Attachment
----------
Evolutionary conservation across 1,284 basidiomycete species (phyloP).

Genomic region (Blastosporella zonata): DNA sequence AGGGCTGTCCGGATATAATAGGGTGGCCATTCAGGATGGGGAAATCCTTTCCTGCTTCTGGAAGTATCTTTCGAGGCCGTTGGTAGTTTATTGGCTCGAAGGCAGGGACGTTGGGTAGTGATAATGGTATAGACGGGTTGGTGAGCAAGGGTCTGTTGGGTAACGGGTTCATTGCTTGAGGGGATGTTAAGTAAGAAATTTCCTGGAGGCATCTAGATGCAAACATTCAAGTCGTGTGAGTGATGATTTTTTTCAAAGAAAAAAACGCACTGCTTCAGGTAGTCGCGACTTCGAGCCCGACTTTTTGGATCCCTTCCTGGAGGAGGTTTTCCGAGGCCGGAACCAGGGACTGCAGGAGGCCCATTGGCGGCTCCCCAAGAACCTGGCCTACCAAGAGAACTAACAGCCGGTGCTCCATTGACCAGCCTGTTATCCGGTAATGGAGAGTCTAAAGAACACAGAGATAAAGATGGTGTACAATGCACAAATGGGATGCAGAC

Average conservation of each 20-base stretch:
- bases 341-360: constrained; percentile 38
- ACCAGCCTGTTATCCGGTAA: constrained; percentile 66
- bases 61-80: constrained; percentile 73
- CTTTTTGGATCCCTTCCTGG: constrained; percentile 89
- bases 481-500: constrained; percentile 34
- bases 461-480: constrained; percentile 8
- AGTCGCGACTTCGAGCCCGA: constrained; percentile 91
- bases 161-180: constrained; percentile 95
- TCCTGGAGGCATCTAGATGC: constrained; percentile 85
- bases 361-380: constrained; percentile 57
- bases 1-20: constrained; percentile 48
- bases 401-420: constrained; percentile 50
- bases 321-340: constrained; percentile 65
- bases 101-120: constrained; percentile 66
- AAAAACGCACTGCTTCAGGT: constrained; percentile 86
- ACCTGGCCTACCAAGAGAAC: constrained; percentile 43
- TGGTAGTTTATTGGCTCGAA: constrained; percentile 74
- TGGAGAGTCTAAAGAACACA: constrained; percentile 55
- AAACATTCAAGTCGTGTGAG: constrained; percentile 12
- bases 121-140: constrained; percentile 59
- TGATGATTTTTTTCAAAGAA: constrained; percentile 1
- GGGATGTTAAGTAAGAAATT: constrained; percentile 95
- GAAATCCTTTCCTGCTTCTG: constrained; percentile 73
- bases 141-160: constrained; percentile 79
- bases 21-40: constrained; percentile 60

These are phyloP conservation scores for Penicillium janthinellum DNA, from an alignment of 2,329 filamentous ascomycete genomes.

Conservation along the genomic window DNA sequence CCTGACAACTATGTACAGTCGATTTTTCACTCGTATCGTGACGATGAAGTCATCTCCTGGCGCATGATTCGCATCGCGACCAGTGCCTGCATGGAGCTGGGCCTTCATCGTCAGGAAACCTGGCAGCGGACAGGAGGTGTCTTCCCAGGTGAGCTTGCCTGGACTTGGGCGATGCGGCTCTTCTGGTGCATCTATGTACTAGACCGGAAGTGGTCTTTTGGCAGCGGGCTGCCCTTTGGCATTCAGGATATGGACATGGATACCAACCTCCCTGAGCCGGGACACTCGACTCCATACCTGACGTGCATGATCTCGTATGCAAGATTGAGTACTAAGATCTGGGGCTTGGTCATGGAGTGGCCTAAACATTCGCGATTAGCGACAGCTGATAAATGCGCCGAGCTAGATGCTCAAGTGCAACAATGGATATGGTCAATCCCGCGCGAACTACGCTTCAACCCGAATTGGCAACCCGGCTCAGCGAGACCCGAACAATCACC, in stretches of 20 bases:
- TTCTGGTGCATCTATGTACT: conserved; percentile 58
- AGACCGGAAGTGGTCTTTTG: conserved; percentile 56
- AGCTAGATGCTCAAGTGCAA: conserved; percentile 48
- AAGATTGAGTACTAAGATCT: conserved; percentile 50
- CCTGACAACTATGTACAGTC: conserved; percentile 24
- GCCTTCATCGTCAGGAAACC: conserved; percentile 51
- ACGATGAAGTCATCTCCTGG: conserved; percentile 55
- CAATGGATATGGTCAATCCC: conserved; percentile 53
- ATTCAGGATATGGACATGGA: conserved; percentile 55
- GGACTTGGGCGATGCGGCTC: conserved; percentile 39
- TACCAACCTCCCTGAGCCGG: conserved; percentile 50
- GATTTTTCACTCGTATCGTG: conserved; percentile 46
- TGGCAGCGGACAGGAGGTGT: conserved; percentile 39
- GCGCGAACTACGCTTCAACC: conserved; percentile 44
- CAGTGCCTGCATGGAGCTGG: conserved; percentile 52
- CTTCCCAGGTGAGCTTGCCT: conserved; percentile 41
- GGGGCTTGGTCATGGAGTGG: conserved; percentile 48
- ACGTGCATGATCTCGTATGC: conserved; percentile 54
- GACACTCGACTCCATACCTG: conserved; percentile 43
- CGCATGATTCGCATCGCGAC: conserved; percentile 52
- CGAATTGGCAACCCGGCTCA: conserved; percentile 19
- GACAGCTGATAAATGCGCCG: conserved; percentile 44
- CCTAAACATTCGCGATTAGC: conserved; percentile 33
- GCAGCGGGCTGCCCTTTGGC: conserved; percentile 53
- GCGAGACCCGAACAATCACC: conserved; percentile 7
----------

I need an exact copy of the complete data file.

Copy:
Evolutionary conservation across 1,284 basidiomycete species (phyloP).

Genomic region (Blastosporella zonata): DNA sequence AGGGCTGTCCGGATATAATAGGGTGGCCATTCAGGATGGGGAAATCCTTTCCTGCTTCTGGAAGTATCTTTCGAGGCCGTTGGTAGTTTATTGGCTCGAAGGCAGGGACGTTGGGTAGTGATAATGGTATAGACGGGTTGGTGAGCAAGGGTCTGTTGGGTAACGGGTTCATTGCTTGAGGGGATGTTAAGTAAGAAATTTCCTGGAGGCATCTAGATGCAAACATTCAAGTCGTGTGAGTGATGATTTTTTTCAAAGAAAAAAACGCACTGCTTCAGGTAGTCGCGACTTCGAGCCCGACTTTTTGGATCCCTTCCTGGAGGAGGTTTTCCGAGGCCGGAACCAGGGACTGCAGGAGGCCCATTGGCGGCTCCCCAAGAACCTGGCCTACCAAGAGAACTAACAGCCGGTGCTCCATTGACCAGCCTGTTATCCGGTAATGGAGAGTCTAAAGAACACAGAGATAAAGATGGTGTACAATGCACAAATGGGATGCAGAC

Average conservation of each 20-base stretch:
- bases 341-360: constrained; percentile 38
- ACCAGCCTGTTATCCGGTAA: constrained; percentile 66
- bases 61-80: constrained; percentile 73
- CTTTTTGGATCCCTTCCTGG: constrained; percentile 89
- bases 481-500: constrained; percentile 34
- bases 461-480: constrained; percentile 8
- AGTCGCGACTTCGAGCCCGA: constrained; percentile 91
- bases 161-180: constrained; percentile 95
- TCCTGGAGGCATCTAGATGC: constrained; percentile 85
- bases 361-380: constrained; percentile 57
- bases 1-20: constrained; percentile 48
- bases 401-420: constrained; percentile 50
- bases 321-340: constrained; percentile 65
- bases 101-120: constrained; percentile 66
- AAAAACGCACTGCTTCAGGT: constrained; percentile 86
- ACCTGGCCTACCAAGAGAAC: constrained; percentile 43
- TGGTAGTTTATTGGCTCGAA: constrained; percentile 74
- TGGAGAGTCTAAAGAACACA: constrained; percentile 55
- AAACATTCAAGTCGTGTGAG: constrained; percentile 12
- bases 121-140: constrained; percentile 59
- TGATGATTTTTTTCAAAGAA: constrained; percentile 1
- GGGATGTTAAGTAAGAAATT: constrained; percentile 95
- GAAATCCTTTCCTGCTTCTG: constrained; percentile 73
- bases 141-160: constrained; percentile 79
- bases 21-40: constrained; percentile 60

These are phyloP conservation scores for Penicillium janthinellum DNA, from an alignment of 2,329 filamentous ascomycete genomes.

Conservation along the genomic window DNA sequence CCTGACAACTATGTACAGTCGATTTTTCACTCGTATCGTGACGATGAAGTCATCTCCTGGCGCATGATTCGCATCGCGACCAGTGCCTGCATGGAGCTGGGCCTTCATCGTCAGGAAACCTGGCAGCGGACAGGAGGTGTCTTCCCAGGTGAGCTTGCCTGGACTTGGGCGATGCGGCTCTTCTGGTGCATCTATGTACTAGACCGGAAGTGGTCTTTTGGCAGCGGGCTGCCCTTTGGCATTCAGGATATGGACATGGATACCAACCTCCCTGAGCCGGGACACTCGACTCCATACCTGACGTGCATGATCTCGTATGCAAGATTGAGTACTAAGATCTGGGGCTTGGTCATGGAGTGGCCTAAACATTCGCGATTAGCGACAGCTGATAAATGCGCCGAGCTAGATGCTCAAGTGCAACAATGGATATGGTCAATCCCGCGCGAACTACGCTTCAACCCGAATTGGCAACCCGGCTCAGCGAGACCCGAACAATCACC, in stretches of 20 bases:
- TTCTGGTGCATCTATGTACT: conserved; percentile 58
- AGACCGGAAGTGGTCTTTTG: conserved; percentile 56
- AGCTAGATGCTCAAGTGCAA: conserved; percentile 48
- AAGATTGAGTACTAAGATCT: conserved; percentile 50
- CCTGACAACTATGTACAGTC: conserved; percentile 24
- GCCTTCATCGTCAGGAAACC: conserved; percentile 51
- ACGATGAAGTCATCTCCTGG: conserved; percentile 55
- CAATGGATATGGTCAATCCC: conserved; percentile 53
- ATTCAGGATATGGACATGGA: conserved; percentile 55
- GGACTTGGGCGATGCGGCTC: conserved; percentile 39
- TACCAACCTCCCTGAGCCGG: conserved; percentile 50
- GATTTTTCACTCGTATCGTG: conserved; percentile 46
- TGGCAGCGGACAGGAGGTGT: conserved; percentile 39
- GCGCGAACTACGCTTCAACC: conserved; percentile 44
- CAGTGCCTGCATGGAGCTGG: conserved; percentile 52
- CTTCCCAGGTGAGCTTGCCT: conserved; percentile 41
- GGGGCTTGGTCATGGAGTGG: conserved; percentile 48
- ACGTGCATGATCTCGTATGC: conserved; percentile 54
- GACACTCGACTCCATACCTG: conserved; percentile 43
- CGCATGATTCGCATCGCGAC: conserved; percentile 52
- CGAATTGGCAACCCGGCTCA: conserved; percentile 19
- GACAGCTGATAAATGCGCCG: conserved; percentile 44
- CCTAAACATTCGCGATTAGC: conserved; percentile 33
- GCAGCGGGCTGCCCTTTGGC: conserved; percentile 53
- GCGAGACCCGAACAATCACC: conserved; percentile 7